February 23, 2018
Sex & Depression
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Jess is joined by licensed psychotherapist Miyume McKinley who answers listener questions about sex and depression. Tune in for insights on how to talk to your partner, show support and prioritize self-care when dealing with depression.
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Here’s a summary of the advice offered in this podcast:
If you’re managing depression:
- Give yourself permission to take care of yourself first. Your sex life and your partner can wait. I suggest you address the depression first with your mental health professional and then work on the sex itself.
- But if sex is going to take a backseat and you have a partner, you need to communicate this to them so that they understand why perhaps you’re not in the mood for sex. It may seem obvious to you that it’s the depression that’s getting in the way, but it may not be obvious to them. So tell them — in no uncertain terms that you’re taking care of yourself and it’s not personal. It doesn’t mean you’re not attracted to them and it doesn’t mean that sex isn’t a priority or won’t be moving forward, but right now you’re working on something else. And this isn’t a one-time conversation; you do have to keep checking in so that sex or the absence thereof doesn’t become an elephant in the room.
- Cut sex into pieces. Figure out what you like about sex most or perhaps that requires the least effort and do that — maybe you just want a quick orgasm and not the whole production. That’s fine. Do that and if you have a partner let them know. Or maybe you don’t want sex, but you’re up for making out, that’s cool too. Just because you’re not having “the sex” that you’re used to having doesn’t mean you can’t have some form of sex and all of the related benefits.
- Be a little more selfish. I find that my clients tend to be givers. And though it may sound like a good thing, learning to be a taker is just as important as being a giver. As a taker, you learn to show appreciation. And as a taker, you learn to be more present and experience sex as opposed to just going through the motions as a performer. If there is one piece of sex advice I’d like to spread throughout 2018, it’s to be more selfish in bed. We’ve shifted from a culture of sexual gratification to a culture of sexual performance and it’s making sex less exciting and pleasurable in many cases. So, if you’re depressed and exhausted, sleep deprived, anxious, stressed or otherwise not in the mood, you can still ask your partner to help put you in the mood. You can ask them to service you. You can ask them to grab a toy or use their hands with lube or use their mouth and let them take care of you. You’re not a burden and you deserve a lover who helps to reinforce this reality.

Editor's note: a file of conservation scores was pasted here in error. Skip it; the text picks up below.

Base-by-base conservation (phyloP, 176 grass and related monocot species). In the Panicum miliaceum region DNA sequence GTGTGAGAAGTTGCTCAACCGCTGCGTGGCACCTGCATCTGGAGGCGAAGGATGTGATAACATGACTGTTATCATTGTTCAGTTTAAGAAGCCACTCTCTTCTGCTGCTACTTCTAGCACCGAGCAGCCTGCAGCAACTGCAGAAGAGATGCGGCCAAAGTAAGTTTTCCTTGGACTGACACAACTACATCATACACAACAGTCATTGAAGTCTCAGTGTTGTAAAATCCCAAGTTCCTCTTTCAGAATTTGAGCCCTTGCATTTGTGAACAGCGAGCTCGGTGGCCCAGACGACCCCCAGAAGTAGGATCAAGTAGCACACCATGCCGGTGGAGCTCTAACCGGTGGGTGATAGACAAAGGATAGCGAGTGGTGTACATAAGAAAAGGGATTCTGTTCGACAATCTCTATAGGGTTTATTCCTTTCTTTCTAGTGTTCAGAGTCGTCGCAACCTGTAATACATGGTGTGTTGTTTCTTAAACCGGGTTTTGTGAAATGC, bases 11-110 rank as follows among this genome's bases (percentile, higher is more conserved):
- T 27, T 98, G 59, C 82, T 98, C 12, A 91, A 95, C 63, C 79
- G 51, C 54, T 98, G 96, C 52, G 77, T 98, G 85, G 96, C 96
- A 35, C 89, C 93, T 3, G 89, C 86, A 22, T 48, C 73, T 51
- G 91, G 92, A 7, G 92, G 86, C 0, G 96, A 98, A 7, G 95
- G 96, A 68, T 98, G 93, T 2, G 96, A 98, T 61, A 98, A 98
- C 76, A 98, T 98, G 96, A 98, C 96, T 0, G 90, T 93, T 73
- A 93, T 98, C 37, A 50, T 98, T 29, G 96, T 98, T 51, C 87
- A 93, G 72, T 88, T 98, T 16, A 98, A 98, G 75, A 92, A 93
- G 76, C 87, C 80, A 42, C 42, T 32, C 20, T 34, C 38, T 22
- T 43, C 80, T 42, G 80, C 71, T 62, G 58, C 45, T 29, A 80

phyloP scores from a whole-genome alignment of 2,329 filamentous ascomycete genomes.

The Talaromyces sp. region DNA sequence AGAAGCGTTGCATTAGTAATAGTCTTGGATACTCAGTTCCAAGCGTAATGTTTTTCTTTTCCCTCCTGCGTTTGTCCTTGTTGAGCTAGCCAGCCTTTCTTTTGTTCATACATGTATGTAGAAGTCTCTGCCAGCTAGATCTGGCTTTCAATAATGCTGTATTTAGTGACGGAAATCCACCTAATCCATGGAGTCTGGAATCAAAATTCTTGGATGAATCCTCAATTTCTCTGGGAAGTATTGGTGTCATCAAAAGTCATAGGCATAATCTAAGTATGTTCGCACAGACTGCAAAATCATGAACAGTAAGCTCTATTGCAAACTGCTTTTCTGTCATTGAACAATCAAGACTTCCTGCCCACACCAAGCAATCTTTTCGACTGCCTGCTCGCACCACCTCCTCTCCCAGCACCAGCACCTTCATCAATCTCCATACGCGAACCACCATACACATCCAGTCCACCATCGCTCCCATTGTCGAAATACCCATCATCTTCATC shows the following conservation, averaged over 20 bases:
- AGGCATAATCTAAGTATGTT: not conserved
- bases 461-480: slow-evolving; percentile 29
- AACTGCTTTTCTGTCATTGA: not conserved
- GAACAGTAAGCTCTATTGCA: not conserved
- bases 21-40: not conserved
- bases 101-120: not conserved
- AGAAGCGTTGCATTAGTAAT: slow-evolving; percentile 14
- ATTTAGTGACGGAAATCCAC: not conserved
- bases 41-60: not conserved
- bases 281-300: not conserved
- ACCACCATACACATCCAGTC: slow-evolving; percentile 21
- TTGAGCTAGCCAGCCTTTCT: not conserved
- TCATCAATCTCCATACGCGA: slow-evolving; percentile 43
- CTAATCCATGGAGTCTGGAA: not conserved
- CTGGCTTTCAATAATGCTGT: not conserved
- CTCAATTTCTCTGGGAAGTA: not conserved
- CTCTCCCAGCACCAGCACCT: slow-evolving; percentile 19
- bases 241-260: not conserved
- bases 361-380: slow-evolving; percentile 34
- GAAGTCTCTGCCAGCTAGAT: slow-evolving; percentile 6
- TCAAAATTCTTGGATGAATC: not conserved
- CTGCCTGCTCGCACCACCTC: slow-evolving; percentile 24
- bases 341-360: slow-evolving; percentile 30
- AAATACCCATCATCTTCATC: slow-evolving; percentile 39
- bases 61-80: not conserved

If your partner is dealing with depression:
- Tell them when you’re available for support and tell them when you’re not. If you’re going to be busy, away or distracted, let your partner know so that if you’re not available they won’t take it personally and feel rejected and uncared for. A simple, I love you and I want to support you, but I’m studying for a big exam this week so I won’t be around as much
- Don’t give advice. Ask them what they need. And don’t wait until they’re at their lowest point to ask. It can be more helpful to chat on a good day about what they might need when they’re at a lower point. So wait for that good day and initiate the conversation. It can be hard to tell someone else what you need when you’re feeling down, unworthy, helpless and hopeless, so look for the moments when they’re not feeling like this to ask them for specific strategies you can employ when they do feel down.
- Express your support in multiple ways — with words, actions, physical affection. It’s helpful to know their love language but if you can be trilingual it’s even better.
- When it comes to sex, offer reassurance. Sasha asks about her boyfriend and I think it would help to express your attraction and desire and also express an understanding that he may not always be in the mood. And when the gender roles contradict cultural convention, it can add another layer of complexity. Norms of toxic masculinity suggest that men should want sex, when in fact, they don’t always want it and when they say no or want to say no, it can feel emasculating, so you can be a part of the process of making him feel sexy and confident and desired regardless of whether or not you’re having sex on any given day — or week.
This podcast episode is brought to you by Desire Resorts.